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Being Vulnerable ~ Opening Up


tracyistrying

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I haven't been to therapy yet but I am seriously considering it.  I feel like the relationship with my parents has suffered in part because they are sort of "perfect" people that do everything right and are somewhat critical of all others and in part because I am very sensitive to criticism.  I'm an INFJ on the Meyers Briggs.

So, I have finally opened myself up to my parents and I am letting them help me with some house repairs and things that I just really can't do on my own and that have gotten out of hand due to the depression/anxiety and other health issues.  They are being nice so far and haven't criticized me once for a house that is just a little bit like hoarders.

I tend to keep people at a distance so they won't see my flaws, etc. (or that's sort of my twisted logic)

Do you find it hard to be vulnerable, trust people, let others get close to you?

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Hi Tracyistrying,

      Just finished reading your post.  I can identify with many elements you speak of although I am not well enough today to respond to what you have written in an proper way.  I do find it hard to be vulnerable, trust people and let others get close.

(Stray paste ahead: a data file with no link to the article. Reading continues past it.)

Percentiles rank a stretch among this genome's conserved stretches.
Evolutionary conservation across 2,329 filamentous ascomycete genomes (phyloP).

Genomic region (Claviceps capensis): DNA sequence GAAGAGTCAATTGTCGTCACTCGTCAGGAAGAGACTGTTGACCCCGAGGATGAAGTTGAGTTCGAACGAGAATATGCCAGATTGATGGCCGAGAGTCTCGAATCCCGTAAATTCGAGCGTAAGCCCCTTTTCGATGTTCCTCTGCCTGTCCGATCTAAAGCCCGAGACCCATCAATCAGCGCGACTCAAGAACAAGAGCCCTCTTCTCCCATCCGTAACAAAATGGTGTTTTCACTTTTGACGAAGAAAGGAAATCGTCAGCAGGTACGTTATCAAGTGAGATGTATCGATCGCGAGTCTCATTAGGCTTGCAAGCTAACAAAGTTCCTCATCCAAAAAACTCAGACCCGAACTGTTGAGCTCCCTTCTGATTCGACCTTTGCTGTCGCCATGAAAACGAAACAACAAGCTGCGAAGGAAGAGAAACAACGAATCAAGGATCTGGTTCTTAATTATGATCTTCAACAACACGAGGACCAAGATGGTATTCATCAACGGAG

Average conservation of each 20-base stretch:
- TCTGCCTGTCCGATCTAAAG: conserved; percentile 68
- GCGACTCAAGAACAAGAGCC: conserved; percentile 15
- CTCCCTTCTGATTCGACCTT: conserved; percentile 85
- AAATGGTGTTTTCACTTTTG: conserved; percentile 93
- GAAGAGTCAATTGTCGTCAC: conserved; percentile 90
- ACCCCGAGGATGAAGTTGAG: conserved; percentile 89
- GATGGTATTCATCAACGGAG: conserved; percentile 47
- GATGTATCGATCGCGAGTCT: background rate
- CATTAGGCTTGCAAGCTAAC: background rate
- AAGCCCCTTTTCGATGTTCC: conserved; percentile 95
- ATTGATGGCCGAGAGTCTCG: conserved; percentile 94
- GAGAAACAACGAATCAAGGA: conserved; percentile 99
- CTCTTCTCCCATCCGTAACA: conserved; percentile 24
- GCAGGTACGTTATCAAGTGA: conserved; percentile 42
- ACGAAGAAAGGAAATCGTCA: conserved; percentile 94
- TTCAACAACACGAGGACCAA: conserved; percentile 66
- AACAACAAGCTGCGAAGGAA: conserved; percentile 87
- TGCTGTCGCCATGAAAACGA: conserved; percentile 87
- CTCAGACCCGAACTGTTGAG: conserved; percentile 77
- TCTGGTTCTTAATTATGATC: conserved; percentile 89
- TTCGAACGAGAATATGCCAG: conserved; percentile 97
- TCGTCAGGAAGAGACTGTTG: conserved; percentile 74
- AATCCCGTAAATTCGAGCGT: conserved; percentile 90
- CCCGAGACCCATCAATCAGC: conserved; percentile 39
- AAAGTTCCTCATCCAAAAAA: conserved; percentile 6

I find that much criticism commonly involves the error of over-simplification.   A real, live flesh and blood person is made up of trillions of things and actions and reactions.  So I feel that to "sum up a person" in a critical word [for example, weak, lazy, cowardly, foolish, bad] is untruthful and unfair both to the person and to truth and fairness.  No real person, in my opinion at least, can be reduced to a critical term or expression without gross over-simplification of reality.  I have never met a person yet [and I am age 61] who had not done literally millions of good, strong, brave, clever and beautiful things in their lives and for whom the doing of weak or foolish or bad things did not constitute a small fraction of their behavior.

     Sometimes it is easy to get caught up in a "counting" of negatives, a heightened awareness of negatives.  Today, for example, a plane crashed.  This is something that will make the "news."  Each day, however, as many as 40,000 aircraft transport hundreds of thousands of people safely to their destinations by aircraft.  This is also a "fact" but one that will not make the "news."  I think it is common for people to think of other people in a negative way too, forgetting the huge positives that go unnoticed and uncounted. 

     Recently I talked to a friend of mine who was upset about her "flaws."  She was in a very low mood and pointed out some recent weaknesses and mistakes of hers.  She told me that she was a "terrible" person. I felt that was such an over-simplification of her.    I don't know, but when I think of "terrible behavior" in perspective, I can't help but think of a couple of people, who in the last 100 years gave orders for the "termination" of tens of millions of people in concentration camps.  I did not feel, and still do not feel that my friend's weaknesses or falls came anywhere close to being "terrible".  I only mention this because one of my friend's weaknesses "in her opinion" was the amount of clutter and disorder in her apartment.